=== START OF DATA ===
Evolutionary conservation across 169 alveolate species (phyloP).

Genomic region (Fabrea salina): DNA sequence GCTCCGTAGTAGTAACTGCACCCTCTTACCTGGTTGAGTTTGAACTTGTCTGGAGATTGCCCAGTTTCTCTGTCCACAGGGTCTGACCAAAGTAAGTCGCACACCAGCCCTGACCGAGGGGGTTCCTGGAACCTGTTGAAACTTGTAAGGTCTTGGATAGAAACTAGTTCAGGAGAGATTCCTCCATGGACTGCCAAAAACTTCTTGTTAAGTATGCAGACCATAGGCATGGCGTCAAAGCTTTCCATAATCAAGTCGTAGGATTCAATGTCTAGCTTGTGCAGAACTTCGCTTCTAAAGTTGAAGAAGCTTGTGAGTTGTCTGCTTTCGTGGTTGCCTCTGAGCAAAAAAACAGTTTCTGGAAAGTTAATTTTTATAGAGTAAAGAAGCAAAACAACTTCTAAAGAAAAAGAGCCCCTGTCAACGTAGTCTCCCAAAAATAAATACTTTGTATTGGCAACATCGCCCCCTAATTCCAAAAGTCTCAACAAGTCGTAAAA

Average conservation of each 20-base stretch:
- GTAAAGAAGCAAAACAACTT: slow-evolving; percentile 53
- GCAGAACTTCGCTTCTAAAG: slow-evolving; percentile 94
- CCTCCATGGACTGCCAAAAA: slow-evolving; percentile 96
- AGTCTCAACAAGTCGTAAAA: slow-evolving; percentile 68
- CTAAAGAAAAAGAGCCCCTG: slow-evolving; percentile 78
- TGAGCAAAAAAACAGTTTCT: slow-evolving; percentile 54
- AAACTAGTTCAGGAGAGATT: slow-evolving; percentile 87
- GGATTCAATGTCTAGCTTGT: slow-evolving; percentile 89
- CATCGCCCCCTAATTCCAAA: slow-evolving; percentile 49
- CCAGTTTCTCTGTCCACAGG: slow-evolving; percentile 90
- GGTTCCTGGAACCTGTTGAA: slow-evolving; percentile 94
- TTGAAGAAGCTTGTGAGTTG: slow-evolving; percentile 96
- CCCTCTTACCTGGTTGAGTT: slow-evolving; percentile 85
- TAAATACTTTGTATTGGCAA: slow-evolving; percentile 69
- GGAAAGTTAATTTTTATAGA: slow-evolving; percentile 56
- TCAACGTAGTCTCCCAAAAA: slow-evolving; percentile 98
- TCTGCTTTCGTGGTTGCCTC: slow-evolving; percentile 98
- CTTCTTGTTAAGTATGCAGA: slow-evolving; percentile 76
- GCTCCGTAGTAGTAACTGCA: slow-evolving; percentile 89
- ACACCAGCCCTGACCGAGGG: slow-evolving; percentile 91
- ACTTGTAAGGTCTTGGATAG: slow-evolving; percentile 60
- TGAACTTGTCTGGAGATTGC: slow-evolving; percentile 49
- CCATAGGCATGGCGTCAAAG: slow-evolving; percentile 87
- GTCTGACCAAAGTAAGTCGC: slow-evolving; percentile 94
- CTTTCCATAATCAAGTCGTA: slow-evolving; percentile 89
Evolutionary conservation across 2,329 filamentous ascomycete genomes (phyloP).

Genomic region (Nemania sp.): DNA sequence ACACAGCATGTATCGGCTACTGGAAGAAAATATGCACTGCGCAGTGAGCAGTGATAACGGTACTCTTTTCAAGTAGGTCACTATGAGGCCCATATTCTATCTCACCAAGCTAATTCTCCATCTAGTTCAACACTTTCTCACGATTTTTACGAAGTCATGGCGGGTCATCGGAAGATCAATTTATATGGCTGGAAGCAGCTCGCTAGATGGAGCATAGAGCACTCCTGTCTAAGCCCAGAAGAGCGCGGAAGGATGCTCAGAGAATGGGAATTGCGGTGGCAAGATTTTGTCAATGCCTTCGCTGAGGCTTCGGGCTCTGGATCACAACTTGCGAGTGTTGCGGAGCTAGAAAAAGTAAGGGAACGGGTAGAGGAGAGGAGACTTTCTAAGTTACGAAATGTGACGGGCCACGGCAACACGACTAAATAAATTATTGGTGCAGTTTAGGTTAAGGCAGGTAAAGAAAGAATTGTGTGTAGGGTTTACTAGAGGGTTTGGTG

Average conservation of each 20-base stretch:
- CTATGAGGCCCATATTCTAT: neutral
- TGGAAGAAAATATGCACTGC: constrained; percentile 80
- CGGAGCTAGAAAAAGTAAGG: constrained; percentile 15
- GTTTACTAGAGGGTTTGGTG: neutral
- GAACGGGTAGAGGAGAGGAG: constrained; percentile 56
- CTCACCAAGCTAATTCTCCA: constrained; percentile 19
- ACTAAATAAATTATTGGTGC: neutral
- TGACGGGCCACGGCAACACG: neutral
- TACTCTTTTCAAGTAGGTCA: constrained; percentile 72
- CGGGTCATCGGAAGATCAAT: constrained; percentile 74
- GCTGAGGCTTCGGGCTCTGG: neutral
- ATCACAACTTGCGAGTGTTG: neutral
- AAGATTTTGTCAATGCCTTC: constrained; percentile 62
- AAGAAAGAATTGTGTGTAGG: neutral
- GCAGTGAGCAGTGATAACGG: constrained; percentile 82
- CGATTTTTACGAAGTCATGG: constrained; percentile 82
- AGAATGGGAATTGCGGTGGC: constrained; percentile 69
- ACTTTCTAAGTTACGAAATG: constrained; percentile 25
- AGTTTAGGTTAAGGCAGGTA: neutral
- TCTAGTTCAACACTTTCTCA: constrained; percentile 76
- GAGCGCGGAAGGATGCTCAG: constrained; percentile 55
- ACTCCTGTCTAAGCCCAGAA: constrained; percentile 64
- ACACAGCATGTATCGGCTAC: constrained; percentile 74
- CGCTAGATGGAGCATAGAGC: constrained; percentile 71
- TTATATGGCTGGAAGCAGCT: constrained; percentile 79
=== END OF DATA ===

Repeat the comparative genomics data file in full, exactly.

Evolutionary conservation across 169 alveolate species (phyloP).

Genomic region (Fabrea salina): DNA sequence GCTCCGTAGTAGTAACTGCACCCTCTTACCTGGTTGAGTTTGAACTTGTCTGGAGATTGCCCAGTTTCTCTGTCCACAGGGTCTGACCAAAGTAAGTCGCACACCAGCCCTGACCGAGGGGGTTCCTGGAACCTGTTGAAACTTGTAAGGTCTTGGATAGAAACTAGTTCAGGAGAGATTCCTCCATGGACTGCCAAAAACTTCTTGTTAAGTATGCAGACCATAGGCATGGCGTCAAAGCTTTCCATAATCAAGTCGTAGGATTCAATGTCTAGCTTGTGCAGAACTTCGCTTCTAAAGTTGAAGAAGCTTGTGAGTTGTCTGCTTTCGTGGTTGCCTCTGAGCAAAAAAACAGTTTCTGGAAAGTTAATTTTTATAGAGTAAAGAAGCAAAACAACTTCTAAAGAAAAAGAGCCCCTGTCAACGTAGTCTCCCAAAAATAAATACTTTGTATTGGCAACATCGCCCCCTAATTCCAAAAGTCTCAACAAGTCGTAAAA

Average conservation of each 20-base stretch:
- GTAAAGAAGCAAAACAACTT: slow-evolving; percentile 53
- GCAGAACTTCGCTTCTAAAG: slow-evolving; percentile 94
- CCTCCATGGACTGCCAAAAA: slow-evolving; percentile 96
- AGTCTCAACAAGTCGTAAAA: slow-evolving; percentile 68
- CTAAAGAAAAAGAGCCCCTG: slow-evolving; percentile 78
- TGAGCAAAAAAACAGTTTCT: slow-evolving; percentile 54
- AAACTAGTTCAGGAGAGATT: slow-evolving; percentile 87
- GGATTCAATGTCTAGCTTGT: slow-evolving; percentile 89
- CATCGCCCCCTAATTCCAAA: slow-evolving; percentile 49
- CCAGTTTCTCTGTCCACAGG: slow-evolving; percentile 90
- GGTTCCTGGAACCTGTTGAA: slow-evolving; percentile 94
- TTGAAGAAGCTTGTGAGTTG: slow-evolving; percentile 96
- CCCTCTTACCTGGTTGAGTT: slow-evolving; percentile 85
- TAAATACTTTGTATTGGCAA: slow-evolving; percentile 69
- GGAAAGTTAATTTTTATAGA: slow-evolving; percentile 56
- TCAACGTAGTCTCCCAAAAA: slow-evolving; percentile 98
- TCTGCTTTCGTGGTTGCCTC: slow-evolving; percentile 98
- CTTCTTGTTAAGTATGCAGA: slow-evolving; percentile 76
- GCTCCGTAGTAGTAACTGCA: slow-evolving; percentile 89
- ACACCAGCCCTGACCGAGGG: slow-evolving; percentile 91
- ACTTGTAAGGTCTTGGATAG: slow-evolving; percentile 60
- TGAACTTGTCTGGAGATTGC: slow-evolving; percentile 49
- CCATAGGCATGGCGTCAAAG: slow-evolving; percentile 87
- GTCTGACCAAAGTAAGTCGC: slow-evolving; percentile 94
- CTTTCCATAATCAAGTCGTA: slow-evolving; percentile 89
Evolutionary conservation across 2,329 filamentous ascomycete genomes (phyloP).

Genomic region (Nemania sp.): DNA sequence ACACAGCATGTATCGGCTACTGGAAGAAAATATGCACTGCGCAGTGAGCAGTGATAACGGTACTCTTTTCAAGTAGGTCACTATGAGGCCCATATTCTATCTCACCAAGCTAATTCTCCATCTAGTTCAACACTTTCTCACGATTTTTACGAAGTCATGGCGGGTCATCGGAAGATCAATTTATATGGCTGGAAGCAGCTCGCTAGATGGAGCATAGAGCACTCCTGTCTAAGCCCAGAAGAGCGCGGAAGGATGCTCAGAGAATGGGAATTGCGGTGGCAAGATTTTGTCAATGCCTTCGCTGAGGCTTCGGGCTCTGGATCACAACTTGCGAGTGTTGCGGAGCTAGAAAAAGTAAGGGAACGGGTAGAGGAGAGGAGACTTTCTAAGTTACGAAATGTGACGGGCCACGGCAACACGACTAAATAAATTATTGGTGCAGTTTAGGTTAAGGCAGGTAAAGAAAGAATTGTGTGTAGGGTTTACTAGAGGGTTTGGTG

Average conservation of each 20-base stretch:
- CTATGAGGCCCATATTCTAT: neutral
- TGGAAGAAAATATGCACTGC: constrained; percentile 80
- CGGAGCTAGAAAAAGTAAGG: constrained; percentile 15
- GTTTACTAGAGGGTTTGGTG: neutral
- GAACGGGTAGAGGAGAGGAG: constrained; percentile 56
- CTCACCAAGCTAATTCTCCA: constrained; percentile 19
- ACTAAATAAATTATTGGTGC: neutral
- TGACGGGCCACGGCAACACG: neutral
- TACTCTTTTCAAGTAGGTCA: constrained; percentile 72
- CGGGTCATCGGAAGATCAAT: constrained; percentile 74
- GCTGAGGCTTCGGGCTCTGG: neutral
- ATCACAACTTGCGAGTGTTG: neutral
- AAGATTTTGTCAATGCCTTC: constrained; percentile 62
- AAGAAAGAATTGTGTGTAGG: neutral
- GCAGTGAGCAGTGATAACGG: constrained; percentile 82
- CGATTTTTACGAAGTCATGG: constrained; percentile 82
- AGAATGGGAATTGCGGTGGC: constrained; percentile 69
- ACTTTCTAAGTTACGAAATG: constrained; percentile 25
- AGTTTAGGTTAAGGCAGGTA: neutral
- TCTAGTTCAACACTTTCTCA: constrained; percentile 76
- GAGCGCGGAAGGATGCTCAG: constrained; percentile 55
- ACTCCTGTCTAAGCCCAGAA: constrained; percentile 64
- ACACAGCATGTATCGGCTAC: constrained; percentile 74
- CGCTAGATGGAGCATAGAGC: constrained; percentile 71
- TTATATGGCTGGAAGCAGCT: constrained; percentile 79